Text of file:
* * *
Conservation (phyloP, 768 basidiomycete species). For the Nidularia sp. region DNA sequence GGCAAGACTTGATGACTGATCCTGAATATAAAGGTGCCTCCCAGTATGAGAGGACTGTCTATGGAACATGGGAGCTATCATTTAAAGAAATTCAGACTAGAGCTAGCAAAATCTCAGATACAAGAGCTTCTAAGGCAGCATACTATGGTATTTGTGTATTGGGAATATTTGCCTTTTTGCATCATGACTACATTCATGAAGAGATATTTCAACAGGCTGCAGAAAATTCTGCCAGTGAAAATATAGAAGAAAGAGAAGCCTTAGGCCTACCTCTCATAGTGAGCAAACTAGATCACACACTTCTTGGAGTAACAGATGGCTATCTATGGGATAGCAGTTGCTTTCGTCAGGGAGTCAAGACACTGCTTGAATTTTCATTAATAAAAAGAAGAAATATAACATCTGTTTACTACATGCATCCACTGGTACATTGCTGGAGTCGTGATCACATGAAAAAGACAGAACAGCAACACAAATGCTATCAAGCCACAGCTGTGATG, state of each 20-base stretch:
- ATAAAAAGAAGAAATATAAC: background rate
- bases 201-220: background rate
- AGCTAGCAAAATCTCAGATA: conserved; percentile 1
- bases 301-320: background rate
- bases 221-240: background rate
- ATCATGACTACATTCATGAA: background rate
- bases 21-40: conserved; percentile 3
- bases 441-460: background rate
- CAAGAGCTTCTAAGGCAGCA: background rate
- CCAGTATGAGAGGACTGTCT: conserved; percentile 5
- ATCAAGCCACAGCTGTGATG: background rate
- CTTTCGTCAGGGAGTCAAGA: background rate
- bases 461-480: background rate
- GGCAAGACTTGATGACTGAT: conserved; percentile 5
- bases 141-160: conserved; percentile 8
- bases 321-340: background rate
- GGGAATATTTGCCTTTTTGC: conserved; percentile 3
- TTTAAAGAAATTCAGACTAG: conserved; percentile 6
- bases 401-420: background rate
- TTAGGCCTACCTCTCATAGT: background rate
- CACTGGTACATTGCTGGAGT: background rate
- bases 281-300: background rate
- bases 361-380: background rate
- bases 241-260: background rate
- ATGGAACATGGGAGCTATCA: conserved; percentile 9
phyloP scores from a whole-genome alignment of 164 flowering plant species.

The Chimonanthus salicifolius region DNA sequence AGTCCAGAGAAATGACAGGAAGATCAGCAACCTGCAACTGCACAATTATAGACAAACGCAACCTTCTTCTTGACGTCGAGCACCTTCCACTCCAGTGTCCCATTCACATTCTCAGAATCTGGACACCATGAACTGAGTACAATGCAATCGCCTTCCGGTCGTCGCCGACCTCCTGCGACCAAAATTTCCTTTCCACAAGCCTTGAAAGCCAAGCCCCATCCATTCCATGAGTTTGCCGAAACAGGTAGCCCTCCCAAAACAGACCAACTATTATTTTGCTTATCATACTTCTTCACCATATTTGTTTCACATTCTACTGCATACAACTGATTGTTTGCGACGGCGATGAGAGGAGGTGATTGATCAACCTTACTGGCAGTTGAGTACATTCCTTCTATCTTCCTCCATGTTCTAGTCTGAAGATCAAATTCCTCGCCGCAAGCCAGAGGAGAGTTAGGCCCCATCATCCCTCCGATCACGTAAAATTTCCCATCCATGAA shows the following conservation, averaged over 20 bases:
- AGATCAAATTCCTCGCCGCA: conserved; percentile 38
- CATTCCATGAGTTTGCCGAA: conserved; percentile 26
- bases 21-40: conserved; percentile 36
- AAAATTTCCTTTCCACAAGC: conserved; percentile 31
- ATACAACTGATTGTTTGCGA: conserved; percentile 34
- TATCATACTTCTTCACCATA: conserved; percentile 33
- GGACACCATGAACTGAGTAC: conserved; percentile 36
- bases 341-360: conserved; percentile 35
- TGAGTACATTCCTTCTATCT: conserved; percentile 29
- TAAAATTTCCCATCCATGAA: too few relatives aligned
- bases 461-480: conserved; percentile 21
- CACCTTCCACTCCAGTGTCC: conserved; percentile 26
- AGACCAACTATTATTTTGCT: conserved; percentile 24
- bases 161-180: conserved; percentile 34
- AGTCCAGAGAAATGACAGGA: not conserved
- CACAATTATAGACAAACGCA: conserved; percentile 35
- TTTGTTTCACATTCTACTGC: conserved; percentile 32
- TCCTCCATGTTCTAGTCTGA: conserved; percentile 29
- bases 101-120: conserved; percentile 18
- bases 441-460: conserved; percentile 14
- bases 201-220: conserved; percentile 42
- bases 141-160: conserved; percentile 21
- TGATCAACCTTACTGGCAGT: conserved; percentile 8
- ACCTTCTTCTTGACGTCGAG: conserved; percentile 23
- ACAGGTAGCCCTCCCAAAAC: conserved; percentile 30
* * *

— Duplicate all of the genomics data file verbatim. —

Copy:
Conservation (phyloP, 768 basidiomycete species). For the Nidularia sp. region DNA sequence GGCAAGACTTGATGACTGATCCTGAATATAAAGGTGCCTCCCAGTATGAGAGGACTGTCTATGGAACATGGGAGCTATCATTTAAAGAAATTCAGACTAGAGCTAGCAAAATCTCAGATACAAGAGCTTCTAAGGCAGCATACTATGGTATTTGTGTATTGGGAATATTTGCCTTTTTGCATCATGACTACATTCATGAAGAGATATTTCAACAGGCTGCAGAAAATTCTGCCAGTGAAAATATAGAAGAAAGAGAAGCCTTAGGCCTACCTCTCATAGTGAGCAAACTAGATCACACACTTCTTGGAGTAACAGATGGCTATCTATGGGATAGCAGTTGCTTTCGTCAGGGAGTCAAGACACTGCTTGAATTTTCATTAATAAAAAGAAGAAATATAACATCTGTTTACTACATGCATCCACTGGTACATTGCTGGAGTCGTGATCACATGAAAAAGACAGAACAGCAACACAAATGCTATCAAGCCACAGCTGTGATG, state of each 20-base stretch:
- ATAAAAAGAAGAAATATAAC: background rate
- bases 201-220: background rate
- AGCTAGCAAAATCTCAGATA: conserved; percentile 1
- bases 301-320: background rate
- bases 221-240: background rate
- ATCATGACTACATTCATGAA: background rate
- bases 21-40: conserved; percentile 3
- bases 441-460: background rate
- CAAGAGCTTCTAAGGCAGCA: background rate
- CCAGTATGAGAGGACTGTCT: conserved; percentile 5
- ATCAAGCCACAGCTGTGATG: background rate
- CTTTCGTCAGGGAGTCAAGA: background rate
- bases 461-480: background rate
- GGCAAGACTTGATGACTGAT: conserved; percentile 5
- bases 141-160: conserved; percentile 8
- bases 321-340: background rate
- GGGAATATTTGCCTTTTTGC: conserved; percentile 3
- TTTAAAGAAATTCAGACTAG: conserved; percentile 6
- bases 401-420: background rate
- TTAGGCCTACCTCTCATAGT: background rate
- CACTGGTACATTGCTGGAGT: background rate
- bases 281-300: background rate
- bases 361-380: background rate
- bases 241-260: background rate
- ATGGAACATGGGAGCTATCA: conserved; percentile 9
phyloP scores from a whole-genome alignment of 164 flowering plant species.

The Chimonanthus salicifolius region DNA sequence AGTCCAGAGAAATGACAGGAAGATCAGCAACCTGCAACTGCACAATTATAGACAAACGCAACCTTCTTCTTGACGTCGAGCACCTTCCACTCCAGTGTCCCATTCACATTCTCAGAATCTGGACACCATGAACTGAGTACAATGCAATCGCCTTCCGGTCGTCGCCGACCTCCTGCGACCAAAATTTCCTTTCCACAAGCCTTGAAAGCCAAGCCCCATCCATTCCATGAGTTTGCCGAAACAGGTAGCCCTCCCAAAACAGACCAACTATTATTTTGCTTATCATACTTCTTCACCATATTTGTTTCACATTCTACTGCATACAACTGATTGTTTGCGACGGCGATGAGAGGAGGTGATTGATCAACCTTACTGGCAGTTGAGTACATTCCTTCTATCTTCCTCCATGTTCTAGTCTGAAGATCAAATTCCTCGCCGCAAGCCAGAGGAGAGTTAGGCCCCATCATCCCTCCGATCACGTAAAATTTCCCATCCATGAA shows the following conservation, averaged over 20 bases:
- AGATCAAATTCCTCGCCGCA: conserved; percentile 38
- CATTCCATGAGTTTGCCGAA: conserved; percentile 26
- bases 21-40: conserved; percentile 36
- AAAATTTCCTTTCCACAAGC: conserved; percentile 31
- ATACAACTGATTGTTTGCGA: conserved; percentile 34
- TATCATACTTCTTCACCATA: conserved; percentile 33
- GGACACCATGAACTGAGTAC: conserved; percentile 36
- bases 341-360: conserved; percentile 35
- TGAGTACATTCCTTCTATCT: conserved; percentile 29
- TAAAATTTCCCATCCATGAA: too few relatives aligned
- bases 461-480: conserved; percentile 21
- CACCTTCCACTCCAGTGTCC: conserved; percentile 26
- AGACCAACTATTATTTTGCT: conserved; percentile 24
- bases 161-180: conserved; percentile 34
- AGTCCAGAGAAATGACAGGA: not conserved
- CACAATTATAGACAAACGCA: conserved; percentile 35
- TTTGTTTCACATTCTACTGC: conserved; percentile 32
- TCCTCCATGTTCTAGTCTGA: conserved; percentile 29
- bases 101-120: conserved; percentile 18
- bases 441-460: conserved; percentile 14
- bases 201-220: conserved; percentile 42
- bases 141-160: conserved; percentile 21
- TGATCAACCTTACTGGCAGT: conserved; percentile 8
- ACCTTCTTCTTGACGTCGAG: conserved; percentile 23
- ACAGGTAGCCCTCCCAAAAC: conserved; percentile 30